As known by many, several farms are located in vacant locations such as cellars. However, in the Southern part of Stockholm, Urban Oasis had its farm in a rather unique place. The vertical growers, established in 2017, built their first farm in a former wine storage cellar underneath the parking lot. As demand has been growing ever since, Urban Oasis decided to turn their pilot farm into a MegaFarm. The company produces leafy greens (Kale, PakChoi and Crispy Salad) that normally are imported by the country.
“We have been increasing capacity 10-fold ever since January this year,” says Albert Payaró Llisterri, co-founder and CEO at Urban Oasis. The team has been expanding rapidly because of this as well. We’re currently developing our own farm operating system to ease most of the tasks that have to be executed in our farm. Employees are sent a heads up to do any kind of task, such as transplanting, harvesting etc.
Building a GigaFarm
This year’s goal is to build a scalable organization that can manage to expand from one farm to rolling out multiple GigaFarms in the future. “By doing so, we’re focusing on three key aspects, says Albert. “We’ll be developing a physical system that is truly scalable, by building a software tool managing multiple farms, and by growing a larger variety of crops, such as greens, mushrooms and maybe berries too.” Urban Oasis will be bringing in more investments in the upcoming months in order to enter the next phase.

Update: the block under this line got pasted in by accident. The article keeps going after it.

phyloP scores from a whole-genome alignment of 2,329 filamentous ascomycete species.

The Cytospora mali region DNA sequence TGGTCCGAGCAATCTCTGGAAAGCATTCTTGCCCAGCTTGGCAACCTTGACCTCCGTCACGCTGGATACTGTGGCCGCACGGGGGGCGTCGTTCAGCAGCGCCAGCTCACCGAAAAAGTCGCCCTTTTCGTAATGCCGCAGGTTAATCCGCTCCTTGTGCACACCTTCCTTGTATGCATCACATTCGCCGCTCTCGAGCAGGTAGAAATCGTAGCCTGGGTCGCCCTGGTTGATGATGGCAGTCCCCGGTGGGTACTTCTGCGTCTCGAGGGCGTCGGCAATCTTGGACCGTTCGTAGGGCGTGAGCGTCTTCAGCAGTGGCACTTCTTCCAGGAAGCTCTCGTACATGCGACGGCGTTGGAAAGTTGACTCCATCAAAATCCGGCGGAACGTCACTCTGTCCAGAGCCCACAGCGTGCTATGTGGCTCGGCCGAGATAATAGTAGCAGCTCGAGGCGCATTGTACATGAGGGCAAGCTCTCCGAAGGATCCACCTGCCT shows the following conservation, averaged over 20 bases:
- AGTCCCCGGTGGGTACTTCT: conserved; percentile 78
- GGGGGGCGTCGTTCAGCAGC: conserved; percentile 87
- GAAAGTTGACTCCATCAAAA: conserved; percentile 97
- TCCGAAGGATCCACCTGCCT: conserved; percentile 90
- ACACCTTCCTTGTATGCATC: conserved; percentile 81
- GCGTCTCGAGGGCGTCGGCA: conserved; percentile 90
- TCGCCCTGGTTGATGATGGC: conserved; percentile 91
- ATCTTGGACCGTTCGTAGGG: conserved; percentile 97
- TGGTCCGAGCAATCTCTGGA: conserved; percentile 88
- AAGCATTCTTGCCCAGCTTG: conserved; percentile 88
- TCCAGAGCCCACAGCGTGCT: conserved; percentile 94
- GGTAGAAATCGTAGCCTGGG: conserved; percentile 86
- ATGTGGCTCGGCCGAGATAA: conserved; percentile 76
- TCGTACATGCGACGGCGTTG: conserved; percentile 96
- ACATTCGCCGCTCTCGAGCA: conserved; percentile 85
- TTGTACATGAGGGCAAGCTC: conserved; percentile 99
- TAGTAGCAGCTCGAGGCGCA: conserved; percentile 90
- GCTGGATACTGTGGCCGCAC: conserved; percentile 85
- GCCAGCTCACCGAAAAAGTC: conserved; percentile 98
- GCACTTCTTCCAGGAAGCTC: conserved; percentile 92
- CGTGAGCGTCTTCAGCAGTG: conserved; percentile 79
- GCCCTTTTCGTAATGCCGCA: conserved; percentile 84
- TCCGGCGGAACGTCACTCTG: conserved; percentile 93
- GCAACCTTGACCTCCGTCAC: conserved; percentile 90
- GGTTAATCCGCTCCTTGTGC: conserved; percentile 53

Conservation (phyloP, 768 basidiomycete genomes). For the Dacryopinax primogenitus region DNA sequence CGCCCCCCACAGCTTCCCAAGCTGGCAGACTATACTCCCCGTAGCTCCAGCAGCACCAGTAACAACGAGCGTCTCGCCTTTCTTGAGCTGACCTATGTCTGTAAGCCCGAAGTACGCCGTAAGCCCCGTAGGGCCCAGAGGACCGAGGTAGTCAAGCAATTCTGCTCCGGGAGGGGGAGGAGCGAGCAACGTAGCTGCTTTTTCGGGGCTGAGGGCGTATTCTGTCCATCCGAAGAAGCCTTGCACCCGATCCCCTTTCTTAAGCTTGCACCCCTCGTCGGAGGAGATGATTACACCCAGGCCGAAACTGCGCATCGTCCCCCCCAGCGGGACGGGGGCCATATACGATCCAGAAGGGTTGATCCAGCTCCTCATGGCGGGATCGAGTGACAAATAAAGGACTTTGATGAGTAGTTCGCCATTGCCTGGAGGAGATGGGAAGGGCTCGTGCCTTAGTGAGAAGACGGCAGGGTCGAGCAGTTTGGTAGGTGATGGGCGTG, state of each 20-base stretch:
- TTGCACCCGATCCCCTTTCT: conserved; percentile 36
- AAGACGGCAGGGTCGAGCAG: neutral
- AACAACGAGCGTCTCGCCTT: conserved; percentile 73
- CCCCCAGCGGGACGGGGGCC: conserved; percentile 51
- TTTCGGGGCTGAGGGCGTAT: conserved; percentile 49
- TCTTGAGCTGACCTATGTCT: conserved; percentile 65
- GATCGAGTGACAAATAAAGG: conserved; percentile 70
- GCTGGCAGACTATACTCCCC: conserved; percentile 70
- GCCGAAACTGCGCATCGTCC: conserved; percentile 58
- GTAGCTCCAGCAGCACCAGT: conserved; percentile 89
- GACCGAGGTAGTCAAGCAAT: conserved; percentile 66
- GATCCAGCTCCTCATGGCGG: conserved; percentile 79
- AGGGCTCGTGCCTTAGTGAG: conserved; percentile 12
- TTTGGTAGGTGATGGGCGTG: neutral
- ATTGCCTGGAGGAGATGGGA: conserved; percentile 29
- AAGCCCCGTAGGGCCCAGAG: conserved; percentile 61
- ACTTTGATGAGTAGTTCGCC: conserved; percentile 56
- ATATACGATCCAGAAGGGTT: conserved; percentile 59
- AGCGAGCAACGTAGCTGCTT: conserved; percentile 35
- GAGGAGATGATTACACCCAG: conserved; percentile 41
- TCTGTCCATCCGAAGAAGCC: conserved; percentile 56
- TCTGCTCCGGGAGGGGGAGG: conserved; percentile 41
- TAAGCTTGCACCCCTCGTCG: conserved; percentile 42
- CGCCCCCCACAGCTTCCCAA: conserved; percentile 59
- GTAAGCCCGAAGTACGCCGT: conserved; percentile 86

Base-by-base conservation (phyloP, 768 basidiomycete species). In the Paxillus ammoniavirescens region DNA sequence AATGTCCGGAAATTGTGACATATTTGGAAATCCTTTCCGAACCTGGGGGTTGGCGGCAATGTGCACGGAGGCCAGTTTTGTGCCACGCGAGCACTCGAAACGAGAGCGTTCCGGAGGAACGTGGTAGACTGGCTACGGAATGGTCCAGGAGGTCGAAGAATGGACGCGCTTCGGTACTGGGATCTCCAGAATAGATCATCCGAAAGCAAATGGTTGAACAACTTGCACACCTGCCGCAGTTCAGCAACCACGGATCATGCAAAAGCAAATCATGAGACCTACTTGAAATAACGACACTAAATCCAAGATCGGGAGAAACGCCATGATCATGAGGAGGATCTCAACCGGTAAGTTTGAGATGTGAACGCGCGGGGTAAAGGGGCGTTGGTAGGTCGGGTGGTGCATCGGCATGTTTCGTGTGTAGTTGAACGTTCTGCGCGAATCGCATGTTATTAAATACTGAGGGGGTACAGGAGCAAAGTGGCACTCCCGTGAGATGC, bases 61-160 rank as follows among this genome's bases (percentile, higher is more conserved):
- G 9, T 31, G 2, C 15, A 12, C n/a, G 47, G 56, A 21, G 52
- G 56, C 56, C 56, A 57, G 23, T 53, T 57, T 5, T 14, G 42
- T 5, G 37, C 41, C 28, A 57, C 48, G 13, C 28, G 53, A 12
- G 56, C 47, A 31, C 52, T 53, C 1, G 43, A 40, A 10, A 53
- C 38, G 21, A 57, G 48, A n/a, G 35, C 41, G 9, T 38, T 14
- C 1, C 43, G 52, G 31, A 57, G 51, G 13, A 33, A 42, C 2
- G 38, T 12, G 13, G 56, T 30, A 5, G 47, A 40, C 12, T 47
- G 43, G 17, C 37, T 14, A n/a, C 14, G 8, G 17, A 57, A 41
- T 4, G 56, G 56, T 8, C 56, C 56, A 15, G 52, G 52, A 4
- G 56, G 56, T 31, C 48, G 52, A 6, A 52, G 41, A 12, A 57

The GigaFarm will be rolled out in Sweden, in the beginning of next year. Albert notes that the Nordics needs around 80 of these GigaFarms in order to be self-sufficient, which isn’t much in the end, with a population of 10 million people. Albert says that “the country is self-sufficient in terms of herbs, but salads, spinach and rucola are all imported.
Albert explains that the company is moving into a franchise system. Urban Oasis will design, build and help operate each GigaFarm. The client has to provide capital and the sales and distribution networks. “We’ll get a fee for operating the farm, whereas we provide the software, the products and knowledge on how to operate them. It’s really convenient for companies, retailers or producers if they’d like to expand their product assortment,” Albert notes.
According to Albert, produce is getting cheaper to produce for Urban Oasis, due to higher growing density in the new farm. At this moment, the company is at a price competitive level, offering greens for €1,8 to 2 euros per 65 gram bag. Urban Oasis will eventually work on providing bigger bags, but the price is simply not there yet. “Now, our focus is on the smaller bag segment. Once technology gets cheaper and automation comes in, we’ll be able to offer larger bags soon,” says Albert.
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Albert Payaro, co-founder and CEO